On 17 May 2018, San Diego Zoo Global announced that their southern white rhino Victoria is pregnant. The event was reported by Bradley Fikes, bio-technology reporter at the San Diego Union-Tribune and former Lyncean Group presenter (Talk #103, 20 April 2016). He noted:
“The developing baby is also a southern white rhino, conceived on March 22 through artificial insemination. The pregnancy is a dress rehearsal for the ultimate goal of creating more northern white rhinos, grown from embryos made from stem cells.”
This is the first time that San Diego Zoo Global’s Rhino Rescue Center has been successful in initiating a southern white rhino pregnancy through artificial insemination.
You can read Bradley Fikes complete article here:
Southern white rhino Victoria. Photo source: Tammy Spratt, San Diego Zoo Safari Park via San Diego Union Tribune
Northern white rhino genetic material maintained in San Diego Zoo Global’s “Frozen Zoo” is an important resource for attempting to re-build this nearly extinct species. You may recall Dr. Barbara Durrant’s 21 June 2017 presentation to the Lyncean Group, “Endangered Species Rescue: How far should we go?” In this presentation, Dr. Durrant explained the complex process being developed at San Diego Zoo Global to use northern white rhino tissue to create artificial embryonic stem cells that can be matured into northern white rhino egg and sperm cells. A northern white rhino embryo is created through in-vitro fertilization and then implanted into a southern white rhino surrogate mother. If the pregnancy is successful, this process will yield a northern white rhino calf after a 16 – 18 month gestation period.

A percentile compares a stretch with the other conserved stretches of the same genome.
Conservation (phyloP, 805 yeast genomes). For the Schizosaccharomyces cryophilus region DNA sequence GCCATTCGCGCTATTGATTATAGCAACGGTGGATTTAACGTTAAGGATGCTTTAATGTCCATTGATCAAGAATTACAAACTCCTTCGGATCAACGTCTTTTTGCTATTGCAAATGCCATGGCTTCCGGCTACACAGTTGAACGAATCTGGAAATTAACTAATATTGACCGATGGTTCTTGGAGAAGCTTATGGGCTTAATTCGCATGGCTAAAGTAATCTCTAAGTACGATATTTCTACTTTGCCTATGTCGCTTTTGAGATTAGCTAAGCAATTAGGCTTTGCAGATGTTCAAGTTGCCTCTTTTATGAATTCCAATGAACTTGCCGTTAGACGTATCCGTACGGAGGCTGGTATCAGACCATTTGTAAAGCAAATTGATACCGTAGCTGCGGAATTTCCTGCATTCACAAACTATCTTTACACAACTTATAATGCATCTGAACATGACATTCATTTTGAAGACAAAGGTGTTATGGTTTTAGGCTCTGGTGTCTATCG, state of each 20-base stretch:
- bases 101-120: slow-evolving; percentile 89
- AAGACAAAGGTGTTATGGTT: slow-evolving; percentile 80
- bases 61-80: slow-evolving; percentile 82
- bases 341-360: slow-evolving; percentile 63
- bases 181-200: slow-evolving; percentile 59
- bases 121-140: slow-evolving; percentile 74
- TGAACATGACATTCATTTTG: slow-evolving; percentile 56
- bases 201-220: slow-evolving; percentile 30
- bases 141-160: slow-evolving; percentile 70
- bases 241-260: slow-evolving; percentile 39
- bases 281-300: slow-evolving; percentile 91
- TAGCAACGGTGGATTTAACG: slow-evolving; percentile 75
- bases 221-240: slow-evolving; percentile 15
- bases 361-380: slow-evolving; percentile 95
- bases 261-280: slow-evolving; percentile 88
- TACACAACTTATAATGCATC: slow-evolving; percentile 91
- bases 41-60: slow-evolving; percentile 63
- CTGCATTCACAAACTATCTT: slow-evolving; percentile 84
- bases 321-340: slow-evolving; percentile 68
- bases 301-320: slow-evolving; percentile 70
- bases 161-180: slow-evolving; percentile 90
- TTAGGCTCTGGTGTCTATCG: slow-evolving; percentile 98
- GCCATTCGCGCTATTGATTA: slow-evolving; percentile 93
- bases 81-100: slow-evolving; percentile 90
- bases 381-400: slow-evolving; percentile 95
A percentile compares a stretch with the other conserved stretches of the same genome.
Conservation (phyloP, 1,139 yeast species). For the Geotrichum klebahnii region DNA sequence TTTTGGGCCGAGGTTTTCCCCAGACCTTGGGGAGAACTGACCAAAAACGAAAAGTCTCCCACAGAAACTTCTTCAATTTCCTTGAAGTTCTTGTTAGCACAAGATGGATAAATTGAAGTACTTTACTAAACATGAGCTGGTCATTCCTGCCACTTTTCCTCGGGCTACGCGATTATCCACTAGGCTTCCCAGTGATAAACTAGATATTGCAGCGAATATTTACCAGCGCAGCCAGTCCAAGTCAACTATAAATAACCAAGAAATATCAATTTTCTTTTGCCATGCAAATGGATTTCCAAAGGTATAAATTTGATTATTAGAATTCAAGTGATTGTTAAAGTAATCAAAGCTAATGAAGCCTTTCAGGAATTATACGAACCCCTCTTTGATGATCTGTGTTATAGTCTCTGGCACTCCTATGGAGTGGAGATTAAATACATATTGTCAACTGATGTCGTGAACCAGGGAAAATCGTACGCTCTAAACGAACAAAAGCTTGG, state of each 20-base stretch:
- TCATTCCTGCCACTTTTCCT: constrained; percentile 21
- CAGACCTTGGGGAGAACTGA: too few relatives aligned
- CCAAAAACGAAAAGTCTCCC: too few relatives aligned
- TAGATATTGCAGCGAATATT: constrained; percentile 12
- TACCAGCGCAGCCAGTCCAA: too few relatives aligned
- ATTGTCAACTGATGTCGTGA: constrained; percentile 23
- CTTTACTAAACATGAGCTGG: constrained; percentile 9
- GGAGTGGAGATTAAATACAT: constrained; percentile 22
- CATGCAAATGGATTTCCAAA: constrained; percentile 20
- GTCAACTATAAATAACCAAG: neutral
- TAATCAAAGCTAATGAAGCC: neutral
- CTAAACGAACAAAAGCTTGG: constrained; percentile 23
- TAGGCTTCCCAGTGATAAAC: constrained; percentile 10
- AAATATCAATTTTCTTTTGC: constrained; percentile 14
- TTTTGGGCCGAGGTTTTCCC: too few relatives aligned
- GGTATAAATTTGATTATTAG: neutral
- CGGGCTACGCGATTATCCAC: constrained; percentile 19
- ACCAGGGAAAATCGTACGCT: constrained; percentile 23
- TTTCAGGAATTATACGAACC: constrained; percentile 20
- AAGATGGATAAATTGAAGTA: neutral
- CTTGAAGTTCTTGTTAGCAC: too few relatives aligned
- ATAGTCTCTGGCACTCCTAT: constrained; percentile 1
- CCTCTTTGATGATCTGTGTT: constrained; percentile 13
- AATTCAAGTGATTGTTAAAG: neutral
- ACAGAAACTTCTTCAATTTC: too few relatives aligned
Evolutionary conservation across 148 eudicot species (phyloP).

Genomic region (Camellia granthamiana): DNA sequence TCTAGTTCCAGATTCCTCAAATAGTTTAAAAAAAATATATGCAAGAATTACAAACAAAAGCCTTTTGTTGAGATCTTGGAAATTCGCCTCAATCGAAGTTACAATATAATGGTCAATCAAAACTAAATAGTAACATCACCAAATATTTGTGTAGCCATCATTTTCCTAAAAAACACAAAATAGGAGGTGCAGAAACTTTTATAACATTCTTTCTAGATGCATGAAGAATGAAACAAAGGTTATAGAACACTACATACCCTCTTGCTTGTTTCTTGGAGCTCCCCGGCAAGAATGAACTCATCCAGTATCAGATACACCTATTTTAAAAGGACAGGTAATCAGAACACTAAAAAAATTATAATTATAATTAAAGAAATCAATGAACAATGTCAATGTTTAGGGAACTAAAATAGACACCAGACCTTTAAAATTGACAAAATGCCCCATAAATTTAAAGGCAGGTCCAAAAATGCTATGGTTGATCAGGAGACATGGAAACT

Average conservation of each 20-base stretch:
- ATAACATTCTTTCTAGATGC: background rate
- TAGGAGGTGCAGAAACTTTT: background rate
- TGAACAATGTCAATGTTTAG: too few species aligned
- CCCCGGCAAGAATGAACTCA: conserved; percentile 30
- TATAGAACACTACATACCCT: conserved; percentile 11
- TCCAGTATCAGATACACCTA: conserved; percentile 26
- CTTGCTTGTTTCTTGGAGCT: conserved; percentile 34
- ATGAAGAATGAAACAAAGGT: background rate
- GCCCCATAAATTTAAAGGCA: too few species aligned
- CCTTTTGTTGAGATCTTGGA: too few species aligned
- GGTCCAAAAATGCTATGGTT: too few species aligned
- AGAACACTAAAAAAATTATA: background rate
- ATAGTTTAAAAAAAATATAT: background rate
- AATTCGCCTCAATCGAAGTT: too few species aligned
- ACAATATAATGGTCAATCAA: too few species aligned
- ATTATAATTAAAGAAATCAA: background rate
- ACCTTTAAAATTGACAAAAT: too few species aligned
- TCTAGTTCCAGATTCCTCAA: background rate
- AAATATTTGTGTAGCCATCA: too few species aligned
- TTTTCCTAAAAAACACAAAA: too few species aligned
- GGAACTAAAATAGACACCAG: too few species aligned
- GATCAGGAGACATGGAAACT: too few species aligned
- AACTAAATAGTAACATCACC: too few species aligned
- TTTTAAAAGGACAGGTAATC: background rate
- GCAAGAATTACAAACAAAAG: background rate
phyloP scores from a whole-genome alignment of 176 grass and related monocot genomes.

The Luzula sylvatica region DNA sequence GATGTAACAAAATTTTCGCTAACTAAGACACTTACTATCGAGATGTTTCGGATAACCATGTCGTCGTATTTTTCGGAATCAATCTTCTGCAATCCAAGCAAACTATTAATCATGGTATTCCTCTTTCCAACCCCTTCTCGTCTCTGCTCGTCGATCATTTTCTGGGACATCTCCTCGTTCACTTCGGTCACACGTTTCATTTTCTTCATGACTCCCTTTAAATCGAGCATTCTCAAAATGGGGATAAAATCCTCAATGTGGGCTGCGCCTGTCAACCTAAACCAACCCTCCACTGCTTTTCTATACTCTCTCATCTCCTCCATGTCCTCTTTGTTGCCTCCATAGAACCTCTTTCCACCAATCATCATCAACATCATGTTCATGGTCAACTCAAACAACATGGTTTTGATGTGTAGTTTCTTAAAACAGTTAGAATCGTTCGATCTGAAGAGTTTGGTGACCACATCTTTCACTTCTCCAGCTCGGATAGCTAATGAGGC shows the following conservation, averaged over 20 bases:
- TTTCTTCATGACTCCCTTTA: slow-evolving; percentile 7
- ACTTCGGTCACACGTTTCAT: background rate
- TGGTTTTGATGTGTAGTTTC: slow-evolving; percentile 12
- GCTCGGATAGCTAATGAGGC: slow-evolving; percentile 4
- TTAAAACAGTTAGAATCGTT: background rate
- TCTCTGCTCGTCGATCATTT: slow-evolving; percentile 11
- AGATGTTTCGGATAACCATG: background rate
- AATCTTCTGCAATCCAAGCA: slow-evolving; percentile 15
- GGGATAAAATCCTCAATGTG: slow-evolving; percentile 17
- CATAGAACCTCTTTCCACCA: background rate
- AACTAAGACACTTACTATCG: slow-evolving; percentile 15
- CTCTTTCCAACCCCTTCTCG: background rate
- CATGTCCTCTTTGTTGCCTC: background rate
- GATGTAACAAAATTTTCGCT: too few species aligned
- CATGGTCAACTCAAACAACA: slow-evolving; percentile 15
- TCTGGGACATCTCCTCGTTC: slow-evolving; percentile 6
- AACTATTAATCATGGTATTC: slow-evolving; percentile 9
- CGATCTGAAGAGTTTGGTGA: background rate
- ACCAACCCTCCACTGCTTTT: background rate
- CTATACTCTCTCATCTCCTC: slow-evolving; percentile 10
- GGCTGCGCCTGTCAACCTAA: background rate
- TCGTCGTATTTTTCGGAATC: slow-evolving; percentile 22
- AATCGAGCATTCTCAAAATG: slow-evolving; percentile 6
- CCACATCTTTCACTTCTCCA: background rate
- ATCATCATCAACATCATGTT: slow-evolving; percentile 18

You’ll find the slides from Dr. Durrant’s presentation (Talk #112) here:
The process for developing the northern white rhino embryonic stem cells continues to improve. You can read a pre-print of the recent paper, ”Four new induced pluripotent stem cell lines produced from northern white rhinoceros with non-integrating reprogramming factors,” here.
The authors, from the San Diego Zoo Institute for Conservation Research and The Scripps Research Institute, La Jolla, reported creating stem cell lines for four more individual northern white rhinos.
You’ll find more information on San Diego Zoo Global’s wildlife conservation programs at here: